That, too, was a U.S. Luge Team first in the discipline that officially entered the World Cup tour in 2010-2011.
The one mile course started to quicken with the temperatures dropping in the late afternoon. Russia, which sent the first trio of sleds down the shaded track, took advantage in Lake Placid record time.
That mark lasted for only four teams, however. USA Luge started in the middle of the field. The interesting dynamic in the team relay makes each sled unaware of what a teammate ahead of them is doing, other than the crowd noise.
“I was worried about getting strapped in and getting my face shield down,” added Krewson, of Eastport, N.Y. “I wasn’t listening or paying attention to anything else but that beep (that opens the gate).”
So Krewson and Sherk had no way of knowing that Hamlin was the fastest woman down the track, and Mazdzer, with his quick reaction and getaway when his gate opened, put his teammates in first place for the doubles run.
“Being able to have the fastest overall time yesterday was huge,” remarked Mazdzer, a two-time Olympian. “Coming in it’s on your home track. You’re moving down to a start you’re comfortable with. I knew that if I did my normal thing, not having to push myself to go above and beyond, it was going to be successful. I put zero pressure on myself to go 110 percent. I knew that 100 percent was good enough.”
The young doubles team, at 19 and 23 years of age, respectively, matched Mazdzer’s effort out of the gate to anchor the victory in a record time of 2:32.767.
“That feels fantastic and couldn’t have been a better run,” said Sherk, of Fort Washington, Pa. “It was our best run of the week and we couldn’t be more stoked. This is a huge confidence booster. After last week, we were super bummed, kind of messing up in that relay. It’s great coming back with this.”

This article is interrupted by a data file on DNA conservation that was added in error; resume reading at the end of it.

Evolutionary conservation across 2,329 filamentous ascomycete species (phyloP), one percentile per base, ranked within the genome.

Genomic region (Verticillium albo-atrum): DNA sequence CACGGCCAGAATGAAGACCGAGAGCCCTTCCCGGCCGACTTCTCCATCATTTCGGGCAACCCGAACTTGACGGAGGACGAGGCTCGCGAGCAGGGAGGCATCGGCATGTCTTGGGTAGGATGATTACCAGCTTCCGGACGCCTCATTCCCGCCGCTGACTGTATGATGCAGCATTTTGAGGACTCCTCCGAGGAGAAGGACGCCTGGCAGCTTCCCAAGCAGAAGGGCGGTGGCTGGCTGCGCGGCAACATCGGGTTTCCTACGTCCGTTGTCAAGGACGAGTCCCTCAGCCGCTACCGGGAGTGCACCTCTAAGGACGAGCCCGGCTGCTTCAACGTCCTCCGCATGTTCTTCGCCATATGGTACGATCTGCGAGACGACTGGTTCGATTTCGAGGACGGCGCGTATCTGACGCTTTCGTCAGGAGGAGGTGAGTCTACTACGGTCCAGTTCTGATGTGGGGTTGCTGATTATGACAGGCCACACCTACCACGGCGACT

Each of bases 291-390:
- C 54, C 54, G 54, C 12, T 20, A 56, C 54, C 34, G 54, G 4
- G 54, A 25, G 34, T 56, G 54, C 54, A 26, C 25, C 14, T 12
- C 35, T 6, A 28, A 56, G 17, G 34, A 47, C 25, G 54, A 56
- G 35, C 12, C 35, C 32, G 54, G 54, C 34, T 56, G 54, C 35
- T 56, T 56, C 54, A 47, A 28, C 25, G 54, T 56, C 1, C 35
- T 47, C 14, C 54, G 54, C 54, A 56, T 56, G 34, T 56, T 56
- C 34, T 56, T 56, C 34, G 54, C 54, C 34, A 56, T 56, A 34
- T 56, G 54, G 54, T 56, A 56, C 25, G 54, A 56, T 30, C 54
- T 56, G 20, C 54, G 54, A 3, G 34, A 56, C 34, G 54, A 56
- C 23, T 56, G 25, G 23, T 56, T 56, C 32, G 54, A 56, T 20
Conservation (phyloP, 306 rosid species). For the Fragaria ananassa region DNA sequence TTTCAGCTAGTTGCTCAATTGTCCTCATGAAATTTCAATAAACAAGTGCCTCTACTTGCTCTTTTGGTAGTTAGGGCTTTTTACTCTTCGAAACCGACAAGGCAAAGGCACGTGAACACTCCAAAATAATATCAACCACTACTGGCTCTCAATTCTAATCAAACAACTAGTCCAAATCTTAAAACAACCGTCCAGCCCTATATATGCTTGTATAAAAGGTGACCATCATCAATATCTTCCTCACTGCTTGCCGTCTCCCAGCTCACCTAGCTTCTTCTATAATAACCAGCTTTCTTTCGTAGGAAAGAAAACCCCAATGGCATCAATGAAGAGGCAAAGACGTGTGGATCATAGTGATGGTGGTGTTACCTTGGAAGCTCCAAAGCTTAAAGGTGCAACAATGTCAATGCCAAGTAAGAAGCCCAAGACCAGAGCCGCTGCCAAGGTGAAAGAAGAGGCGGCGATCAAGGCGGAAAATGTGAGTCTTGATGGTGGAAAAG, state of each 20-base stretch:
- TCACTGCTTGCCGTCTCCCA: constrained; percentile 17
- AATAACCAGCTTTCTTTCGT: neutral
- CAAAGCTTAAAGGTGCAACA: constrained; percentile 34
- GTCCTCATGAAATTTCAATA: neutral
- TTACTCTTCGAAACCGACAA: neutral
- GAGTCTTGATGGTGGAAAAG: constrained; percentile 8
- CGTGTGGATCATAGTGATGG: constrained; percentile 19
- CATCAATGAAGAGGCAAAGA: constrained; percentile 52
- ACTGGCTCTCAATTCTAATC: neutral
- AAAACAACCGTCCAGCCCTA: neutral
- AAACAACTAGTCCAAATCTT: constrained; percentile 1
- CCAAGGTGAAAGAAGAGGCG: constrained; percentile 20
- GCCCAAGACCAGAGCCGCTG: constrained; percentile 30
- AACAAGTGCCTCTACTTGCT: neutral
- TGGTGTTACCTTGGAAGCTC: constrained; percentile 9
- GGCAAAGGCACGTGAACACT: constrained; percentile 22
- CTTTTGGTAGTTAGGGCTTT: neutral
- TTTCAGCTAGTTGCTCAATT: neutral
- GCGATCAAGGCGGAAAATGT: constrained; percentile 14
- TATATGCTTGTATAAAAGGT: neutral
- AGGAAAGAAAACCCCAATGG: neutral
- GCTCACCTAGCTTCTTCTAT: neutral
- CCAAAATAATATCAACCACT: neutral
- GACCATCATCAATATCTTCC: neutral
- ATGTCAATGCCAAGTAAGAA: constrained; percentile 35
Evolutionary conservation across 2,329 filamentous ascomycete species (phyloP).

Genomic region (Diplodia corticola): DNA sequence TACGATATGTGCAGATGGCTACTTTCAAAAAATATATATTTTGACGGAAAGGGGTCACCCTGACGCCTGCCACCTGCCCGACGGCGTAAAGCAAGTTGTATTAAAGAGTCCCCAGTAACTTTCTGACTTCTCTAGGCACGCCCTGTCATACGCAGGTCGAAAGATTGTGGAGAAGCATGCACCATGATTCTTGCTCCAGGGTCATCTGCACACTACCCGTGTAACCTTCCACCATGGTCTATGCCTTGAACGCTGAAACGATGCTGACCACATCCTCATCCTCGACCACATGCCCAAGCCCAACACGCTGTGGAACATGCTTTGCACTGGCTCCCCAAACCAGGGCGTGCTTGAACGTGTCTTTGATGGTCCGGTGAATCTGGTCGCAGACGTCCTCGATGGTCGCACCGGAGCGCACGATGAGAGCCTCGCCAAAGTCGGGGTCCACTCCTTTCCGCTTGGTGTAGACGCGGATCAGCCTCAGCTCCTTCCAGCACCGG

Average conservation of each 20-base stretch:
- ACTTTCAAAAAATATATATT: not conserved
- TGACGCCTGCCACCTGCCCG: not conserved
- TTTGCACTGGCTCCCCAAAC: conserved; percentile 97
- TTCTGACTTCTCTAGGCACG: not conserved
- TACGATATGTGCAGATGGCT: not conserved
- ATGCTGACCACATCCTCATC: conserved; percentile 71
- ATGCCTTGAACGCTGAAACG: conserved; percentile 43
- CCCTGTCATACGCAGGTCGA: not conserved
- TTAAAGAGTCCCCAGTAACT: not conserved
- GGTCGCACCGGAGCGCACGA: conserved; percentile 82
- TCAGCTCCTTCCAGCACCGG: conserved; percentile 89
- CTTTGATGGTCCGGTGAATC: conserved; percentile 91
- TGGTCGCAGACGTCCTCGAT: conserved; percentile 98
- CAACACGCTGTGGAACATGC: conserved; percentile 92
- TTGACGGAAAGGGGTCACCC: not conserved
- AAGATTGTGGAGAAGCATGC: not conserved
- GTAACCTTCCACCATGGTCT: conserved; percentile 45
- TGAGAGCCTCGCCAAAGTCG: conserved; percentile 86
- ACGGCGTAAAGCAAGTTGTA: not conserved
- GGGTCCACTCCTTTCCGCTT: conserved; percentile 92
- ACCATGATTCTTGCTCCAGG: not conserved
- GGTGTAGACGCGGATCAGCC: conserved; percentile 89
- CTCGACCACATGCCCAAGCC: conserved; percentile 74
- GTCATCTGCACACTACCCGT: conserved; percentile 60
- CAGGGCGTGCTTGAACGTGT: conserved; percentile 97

Latvia was a distant second in 2:33.638, followed by Russia in 2:33.695. Germany, which was shutout of the medals in three of the four Lake Placid races, was in podium contention until Toni Eggert and Sascha Benecken, winners on Friday, encountered a litany of difficulties in the doubles run. They fell back to seventh place.
Their struggles notwithstanding, the Germans displayed a level of sportsmanship in congratulating the American team on their historic six medal weekend. After the women’s sweep, Geisenberger wanted a photo with the celebratory U.S. women. And Georg Hackl, the three-time Olympic gold medalist who is now on Germany’s coaching staff, was equally gracious in shaking hands with all three.
The U.S. weekend success story – termed a “sweepend” by one Facebook fan – can be added to a glut of medal-winning efforts by area athletes over the past few days. The achievements of the American lugers, together with their brethren in skiing and bobsledding, will hopefully help North Country economic leaders score $500 million in surplus state money.
Above: The athletes of USA Luge celebrate an historic weekend
If realized, a portion of that funding would land in Lake Placid to address the Olympic venues and other world class training needs. A verdict will be rendered on Thursday.
In advance of that, the U.S. lugers and the World Cup tour now move from one Olympic site to another as the Utah Olympic Park in Park City will host the third weekend of racing December 11-12.
Like Mazdzer on Friday, Hamlin will now carry the World Cup leader’s bib on the flight to the Wasatch Mountains. And another first – never before has USA Luge simultaneously held two World Cup leader’s bibs.
Considering that USA Luge athletes and fans will not soon tire of reliving the team’s noteworthy efforts, NBC Sports Network will air the action from Lake Placid on Thursday, December 10, from 7-9 PM ET.